Osamu Higashio

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Osamu Higashio
Pitcher
Born: (1950-05-18) May 18, 1950 (age 63)
Wakayama Prefecture, Japan
Batted: Right Threw: Right
Professional debut
NPB: 1969 for the Nishitetsu Lions
Last professional appearance
1988 for the Seibu Lions
NPB statistics
Win-Loss 251-247
ERA 3.50
Strikeouts 1684
Teams

As player

As manager

Career highlights and awards
Inducted 2010

Osamu Higashio (東尾 修 Higashio Osamu?, born May 18, 1950 in Kibi, Wakayama, Japan) is a former Japanese baseball player who played in the Japanese professional leagues from 1969-1988. He also was manager of the Seibu Lions from 1995-2001.

Professional career[edit]

Higashio was a star in the Koshien high school baseball tournament, advancing to the semi-finals in the spring of 1968. He was drafted in the first round by the Nishitetsu Lions (the current Saitama Seibu Lions) later that year. He lost confidence in his pitching ability after seeing the high level of pitching in the Pacific League, and requested the team to convert him to a position player. The team accepted his request, but quickly withdrew it when the Black Mist Scandal erupted in the 1969 off-season. The ace of the Lions pitching staff, Masaaki Ikenaga, was banished from the professional leagues because of the scandal, and Higashio was forced into pitching a full year in the Lions starting rotation. His inexperience left him with a torrid 5.15 ERA in 40 games that year. Higashio made improvements in the following years, but still led the league in losses from 1971-1972. He pitched over 300 innings in 1972, but led the league in losses, hits given up, home runs given up, and runs given up. He also allowed over 100 walks in each of his seasons from 1971-1973.

The Lions team was sold by the Nishi-Nippon Railroad in 1973, becoming the Taiheiyo Club Lions, and was sold again to become the Crown Lighter Lions in 1978. It was during this turbulent period that Higashio emerged as the ace of the Lions pitching staff. He marked a 2.38 ERA in 1975, and led the league with 23 wins (but also in losses). He won 23 games again in 1978, pitching over 300 innings for the third time in his career. The Lions finally obtained financial stability in 1979, becoming the Seibu Lions, and won the Japanese championship series in 1982 and 1983. Higashio marked the lowest ERA in the league (2.92), and led the league in wins to receive the MVP award in 1983. The Lions won the league championship four years in a row from 1985-1988 (including three more Japanese championship series wins), and Higashio won his second MVP award in 1987. He announced his retirement in 1988, and is remembered as one of the leading Japanese pitchers in the 1980s.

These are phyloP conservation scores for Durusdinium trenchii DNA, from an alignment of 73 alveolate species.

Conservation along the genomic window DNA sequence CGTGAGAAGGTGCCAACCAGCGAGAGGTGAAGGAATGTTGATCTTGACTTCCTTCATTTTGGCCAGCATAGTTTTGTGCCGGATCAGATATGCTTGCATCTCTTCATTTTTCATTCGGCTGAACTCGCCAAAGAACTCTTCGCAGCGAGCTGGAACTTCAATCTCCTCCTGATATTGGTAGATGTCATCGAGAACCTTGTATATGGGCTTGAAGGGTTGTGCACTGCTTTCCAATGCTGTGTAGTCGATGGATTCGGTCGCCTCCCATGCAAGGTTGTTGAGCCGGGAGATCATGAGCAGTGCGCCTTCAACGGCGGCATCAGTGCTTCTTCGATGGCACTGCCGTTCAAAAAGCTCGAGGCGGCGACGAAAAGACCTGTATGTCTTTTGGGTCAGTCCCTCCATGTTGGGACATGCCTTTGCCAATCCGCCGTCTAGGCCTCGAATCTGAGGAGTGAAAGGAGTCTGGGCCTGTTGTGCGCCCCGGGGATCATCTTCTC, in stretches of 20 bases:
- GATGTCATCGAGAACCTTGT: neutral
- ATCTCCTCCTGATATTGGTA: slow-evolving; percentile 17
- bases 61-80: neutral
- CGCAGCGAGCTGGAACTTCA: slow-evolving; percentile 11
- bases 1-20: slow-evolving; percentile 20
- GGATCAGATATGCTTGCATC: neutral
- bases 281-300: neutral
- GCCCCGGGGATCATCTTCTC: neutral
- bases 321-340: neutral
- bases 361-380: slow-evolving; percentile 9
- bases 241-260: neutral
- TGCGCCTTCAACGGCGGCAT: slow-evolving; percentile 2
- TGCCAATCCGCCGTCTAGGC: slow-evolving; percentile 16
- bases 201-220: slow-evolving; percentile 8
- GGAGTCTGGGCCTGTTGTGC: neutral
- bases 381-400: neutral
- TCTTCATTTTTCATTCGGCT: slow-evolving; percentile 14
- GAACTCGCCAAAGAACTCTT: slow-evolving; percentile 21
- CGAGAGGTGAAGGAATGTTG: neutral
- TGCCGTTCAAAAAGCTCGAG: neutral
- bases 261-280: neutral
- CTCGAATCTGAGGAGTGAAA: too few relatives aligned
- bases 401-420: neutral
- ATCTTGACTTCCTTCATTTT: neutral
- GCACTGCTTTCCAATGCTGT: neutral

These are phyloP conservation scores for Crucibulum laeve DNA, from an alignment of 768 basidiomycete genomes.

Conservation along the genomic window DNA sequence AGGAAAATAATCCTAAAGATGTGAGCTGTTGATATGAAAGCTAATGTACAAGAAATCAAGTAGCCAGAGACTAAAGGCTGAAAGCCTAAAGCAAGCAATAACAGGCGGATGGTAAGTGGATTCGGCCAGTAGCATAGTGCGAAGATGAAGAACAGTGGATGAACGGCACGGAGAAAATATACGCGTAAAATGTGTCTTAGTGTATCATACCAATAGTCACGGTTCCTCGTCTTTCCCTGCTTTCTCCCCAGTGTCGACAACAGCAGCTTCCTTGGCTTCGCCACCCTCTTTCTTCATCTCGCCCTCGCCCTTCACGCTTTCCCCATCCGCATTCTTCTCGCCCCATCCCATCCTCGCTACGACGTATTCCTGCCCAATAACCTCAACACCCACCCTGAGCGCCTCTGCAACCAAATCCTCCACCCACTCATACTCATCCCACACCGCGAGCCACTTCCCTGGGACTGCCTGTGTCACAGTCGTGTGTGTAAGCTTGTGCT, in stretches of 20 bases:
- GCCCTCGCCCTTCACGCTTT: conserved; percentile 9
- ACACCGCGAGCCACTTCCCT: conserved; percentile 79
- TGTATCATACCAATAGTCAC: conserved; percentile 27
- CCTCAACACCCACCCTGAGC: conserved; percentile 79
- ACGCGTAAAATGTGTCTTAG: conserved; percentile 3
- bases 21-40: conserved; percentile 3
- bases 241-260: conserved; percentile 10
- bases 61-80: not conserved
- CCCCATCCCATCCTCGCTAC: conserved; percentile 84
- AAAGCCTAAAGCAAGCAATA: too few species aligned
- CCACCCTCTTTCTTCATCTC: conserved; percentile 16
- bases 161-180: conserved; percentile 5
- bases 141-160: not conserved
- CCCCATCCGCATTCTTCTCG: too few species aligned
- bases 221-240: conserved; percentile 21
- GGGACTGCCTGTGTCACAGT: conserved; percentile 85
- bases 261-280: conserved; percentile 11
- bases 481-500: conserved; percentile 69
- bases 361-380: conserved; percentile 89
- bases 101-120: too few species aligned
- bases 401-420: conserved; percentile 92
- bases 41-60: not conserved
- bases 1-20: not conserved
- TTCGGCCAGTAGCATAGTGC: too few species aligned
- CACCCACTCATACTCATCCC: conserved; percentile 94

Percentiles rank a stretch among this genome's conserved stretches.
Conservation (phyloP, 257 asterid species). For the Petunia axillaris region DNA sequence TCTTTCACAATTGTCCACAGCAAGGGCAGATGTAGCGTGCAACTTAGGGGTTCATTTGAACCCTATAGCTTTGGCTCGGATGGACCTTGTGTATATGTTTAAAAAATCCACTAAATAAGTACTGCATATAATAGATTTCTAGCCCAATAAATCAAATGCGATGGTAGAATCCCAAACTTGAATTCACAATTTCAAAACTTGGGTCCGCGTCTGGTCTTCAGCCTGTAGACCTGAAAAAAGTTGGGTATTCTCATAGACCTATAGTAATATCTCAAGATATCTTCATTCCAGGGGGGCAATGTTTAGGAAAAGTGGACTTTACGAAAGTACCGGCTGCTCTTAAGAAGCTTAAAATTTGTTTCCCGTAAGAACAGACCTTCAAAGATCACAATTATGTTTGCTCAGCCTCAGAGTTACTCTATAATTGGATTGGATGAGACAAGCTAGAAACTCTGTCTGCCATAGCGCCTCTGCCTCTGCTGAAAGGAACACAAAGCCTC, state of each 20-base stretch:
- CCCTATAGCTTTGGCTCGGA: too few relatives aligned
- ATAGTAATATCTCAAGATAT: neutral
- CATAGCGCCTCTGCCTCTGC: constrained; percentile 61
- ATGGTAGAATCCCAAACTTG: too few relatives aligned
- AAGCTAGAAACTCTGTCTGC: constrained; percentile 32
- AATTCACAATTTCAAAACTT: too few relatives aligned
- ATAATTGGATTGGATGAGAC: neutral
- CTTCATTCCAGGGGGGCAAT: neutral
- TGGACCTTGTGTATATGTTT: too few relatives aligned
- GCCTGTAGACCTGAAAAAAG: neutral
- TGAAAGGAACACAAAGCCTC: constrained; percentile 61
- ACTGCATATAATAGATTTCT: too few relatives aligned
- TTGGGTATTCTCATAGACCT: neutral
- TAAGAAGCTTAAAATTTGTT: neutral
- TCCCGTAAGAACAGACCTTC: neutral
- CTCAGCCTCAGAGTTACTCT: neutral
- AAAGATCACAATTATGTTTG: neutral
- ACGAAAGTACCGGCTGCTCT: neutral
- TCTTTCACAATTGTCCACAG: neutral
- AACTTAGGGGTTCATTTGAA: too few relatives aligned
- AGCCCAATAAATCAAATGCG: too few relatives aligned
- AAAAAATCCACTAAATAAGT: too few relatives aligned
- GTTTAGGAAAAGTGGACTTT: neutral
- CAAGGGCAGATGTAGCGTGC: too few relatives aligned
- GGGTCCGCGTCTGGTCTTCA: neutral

Career statistics[edit]

  • Bolded figures are league-leading ones
Year Team G CG SHO W L SV IP H HR BB+HBP SO ER ERA(Place)
1969 Nishitetsu Lions 8 0 0 0 2 0 15.0 16 2 15 11 14 8.40
1970 40 3 0 11 18 0 173.1 183 22 97 94 99 5.15(21)
1971 51 3 0 8 16 0 221.1 198 20 133 109 92 3.75(17)
1972 55 13 2 18 25 0 309.2 313 37 122 171 126 3.66(15)
1973 Taiheiyo Club Lions 48 14 5 15 14 0 257.2 250 22 114 104 94 3.29(14)
1974 27 7 1 6 9 0 123.0 116 12 53 58 47 3.44
1975 54 25 4 23 15 7 317.2 287 14 70 154 84 2.38(3)
1976 43 15 2 13 11 5 243.1 256 14 59 93 86 3.19(14)
1977 Crown Lighter Lions 42 17 1 11 20 4 241.2 259 30 70 108 104 3.87(20)
1978 45 28 1 23 14 1 303.1 299 25 69 126 99 2.94(8)
1979 Seibu Lions 23 10 1 6 13 0 155.0 181 19 39 61 78 4.53(21)
1980 33 18 1 17 13 0 235.1 258 28 53 84 99 3.79(7)
1981 27 11 1 8 11 0 181.0 192 24 58 55 77 3.83(16)
1982 28 11 2 10 11 1 183.2 179 20 52 59 67 3.28(9)
1983 32 11 3 18 9 2 213.0 198 14 57 72 69 2.92(1)
1984 32 20 3 14 14 0 241.1 227 24 61 84 89 3.32(3)
1985 31 11 3 17 3 1 174.1 164 19 53 74 64 3.30(4)
1986 31 8 0 12 11 2 168.1 183 29 34 52 79 4.22(13)
1987 28 17 3 15 9 0 222.2 215 16 35 85 64 2.59(2)
1988 19 5 1 6 9 0 105.2 121 21 33 30 57 4.85
Career Total 697 247 34 251 247 23 4086 4095 412 1267 1684 1588 3.50

Managerial career[edit]

Higashio worked as a sports commentator for various television networks before returning to the Lions in 1995 as manager. Higashio drafted several top players, and recruited Darrin Jackson and Orestes Destrade from the major leagues, but ended up in 3rd place in his first two seasons as manager. The emergence of several young players, including Kazuo Matsui, put the Lions over the top in Higashio's third year, and the team won consecutive league championships in 1997 and 1998 (the Lions lost the Japanese championship series both years). Pitchers Shinji Mori, Daisuke Matsuzaka, Fumiya Nishiguchi and Denney Tomori also emerged during Higashio's tenure as manager. The Lions placed in 2nd in 1999 and 2000, and fell to 3rd place in 2001, and Higashio resigned from his post at the end of 2001.

He has currently returned to his role as a sports commentator. In September, 2006, he became the head of the Tokyo Apache Japanese professional basketball team.

Beanballs[edit]

Higashio often pitched towards the inside of the plate to intimidate opposing batters during his professional career, and he holds the Japanese career record for hit batsmen (165). He was not afraid to throw pitches close to the batter, and showed little remorse after hitting batters. In 1986, he received a beating on the mound by Kintetsu Buffaloes player, Richard Davis, after hitting Davis with a pitch (He continued pitching after the incident, marking the win). Many fans sympathized with Davis, and demanded that Higashio be penalized as well for hitting so many batters. Managers of rival teams accused Higashio of purposely hitting batters, since Higashio possessed excellent control, and there was no way he could accidentally hit batters so often. Higashio has maintained that he never threw a pitch with the intention of hitting the batter.

External links[edit]